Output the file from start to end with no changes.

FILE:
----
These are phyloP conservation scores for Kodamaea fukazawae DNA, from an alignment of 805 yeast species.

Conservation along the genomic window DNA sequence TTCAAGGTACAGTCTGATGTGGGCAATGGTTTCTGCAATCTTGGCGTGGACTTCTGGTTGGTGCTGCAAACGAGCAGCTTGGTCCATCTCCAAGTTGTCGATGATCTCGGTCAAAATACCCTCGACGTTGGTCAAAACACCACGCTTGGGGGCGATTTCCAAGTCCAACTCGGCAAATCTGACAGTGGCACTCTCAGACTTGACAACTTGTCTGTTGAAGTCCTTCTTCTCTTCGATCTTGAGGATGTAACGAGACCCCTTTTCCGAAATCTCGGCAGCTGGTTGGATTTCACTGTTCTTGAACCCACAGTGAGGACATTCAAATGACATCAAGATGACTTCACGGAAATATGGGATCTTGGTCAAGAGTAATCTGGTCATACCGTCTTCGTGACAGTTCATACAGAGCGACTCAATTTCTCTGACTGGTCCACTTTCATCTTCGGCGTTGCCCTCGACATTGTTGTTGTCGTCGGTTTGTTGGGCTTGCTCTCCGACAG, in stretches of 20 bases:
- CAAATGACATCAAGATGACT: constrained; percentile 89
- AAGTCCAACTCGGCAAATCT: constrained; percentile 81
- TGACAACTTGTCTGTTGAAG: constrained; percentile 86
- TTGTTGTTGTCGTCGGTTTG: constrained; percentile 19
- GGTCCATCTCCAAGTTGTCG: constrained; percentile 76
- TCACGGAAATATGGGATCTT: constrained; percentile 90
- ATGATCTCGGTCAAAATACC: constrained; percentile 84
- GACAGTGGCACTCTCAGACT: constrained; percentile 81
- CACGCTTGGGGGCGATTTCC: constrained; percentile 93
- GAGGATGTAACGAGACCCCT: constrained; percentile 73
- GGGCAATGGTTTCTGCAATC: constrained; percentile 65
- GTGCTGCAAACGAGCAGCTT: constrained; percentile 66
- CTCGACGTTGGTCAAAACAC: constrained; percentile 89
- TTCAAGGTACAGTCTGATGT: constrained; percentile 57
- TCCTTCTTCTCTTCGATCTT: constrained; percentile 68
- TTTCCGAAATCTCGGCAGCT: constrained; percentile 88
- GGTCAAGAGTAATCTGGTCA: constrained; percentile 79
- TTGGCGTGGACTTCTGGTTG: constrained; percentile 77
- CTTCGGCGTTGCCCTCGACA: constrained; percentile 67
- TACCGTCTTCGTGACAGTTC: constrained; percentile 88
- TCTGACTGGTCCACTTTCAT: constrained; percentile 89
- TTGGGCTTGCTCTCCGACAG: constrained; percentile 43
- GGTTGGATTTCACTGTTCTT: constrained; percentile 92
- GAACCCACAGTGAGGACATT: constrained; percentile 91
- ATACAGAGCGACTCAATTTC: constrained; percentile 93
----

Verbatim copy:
These are phyloP conservation scores for Kodamaea fukazawae DNA, from an alignment of 805 yeast species.

Conservation along the genomic window DNA sequence TTCAAGGTACAGTCTGATGTGGGCAATGGTTTCTGCAATCTTGGCGTGGACTTCTGGTTGGTGCTGCAAACGAGCAGCTTGGTCCATCTCCAAGTTGTCGATGATCTCGGTCAAAATACCCTCGACGTTGGTCAAAACACCACGCTTGGGGGCGATTTCCAAGTCCAACTCGGCAAATCTGACAGTGGCACTCTCAGACTTGACAACTTGTCTGTTGAAGTCCTTCTTCTCTTCGATCTTGAGGATGTAACGAGACCCCTTTTCCGAAATCTCGGCAGCTGGTTGGATTTCACTGTTCTTGAACCCACAGTGAGGACATTCAAATGACATCAAGATGACTTCACGGAAATATGGGATCTTGGTCAAGAGTAATCTGGTCATACCGTCTTCGTGACAGTTCATACAGAGCGACTCAATTTCTCTGACTGGTCCACTTTCATCTTCGGCGTTGCCCTCGACATTGTTGTTGTCGTCGGTTTGTTGGGCTTGCTCTCCGACAG, in stretches of 20 bases:
- CAAATGACATCAAGATGACT: constrained; percentile 89
- AAGTCCAACTCGGCAAATCT: constrained; percentile 81
- TGACAACTTGTCTGTTGAAG: constrained; percentile 86
- TTGTTGTTGTCGTCGGTTTG: constrained; percentile 19
- GGTCCATCTCCAAGTTGTCG: constrained; percentile 76
- TCACGGAAATATGGGATCTT: constrained; percentile 90
- ATGATCTCGGTCAAAATACC: constrained; percentile 84
- GACAGTGGCACTCTCAGACT: constrained; percentile 81
- CACGCTTGGGGGCGATTTCC: constrained; percentile 93
- GAGGATGTAACGAGACCCCT: constrained; percentile 73
- GGGCAATGGTTTCTGCAATC: constrained; percentile 65
- GTGCTGCAAACGAGCAGCTT: constrained; percentile 66
- CTCGACGTTGGTCAAAACAC: constrained; percentile 89
- TTCAAGGTACAGTCTGATGT: constrained; percentile 57
- TCCTTCTTCTCTTCGATCTT: constrained; percentile 68
- TTTCCGAAATCTCGGCAGCT: constrained; percentile 88
- GGTCAAGAGTAATCTGGTCA: constrained; percentile 79
- TTGGCGTGGACTTCTGGTTG: constrained; percentile 77
- CTTCGGCGTTGCCCTCGACA: constrained; percentile 67
- TACCGTCTTCGTGACAGTTC: constrained; percentile 88
- TCTGACTGGTCCACTTTCAT: constrained; percentile 89
- TTGGGCTTGCTCTCCGACAG: constrained; percentile 43
- GGTTGGATTTCACTGTTCTT: constrained; percentile 92
- GAACCCACAGTGAGGACATT: constrained; percentile 91
- ATACAGAGCGACTCAATTTC: constrained; percentile 93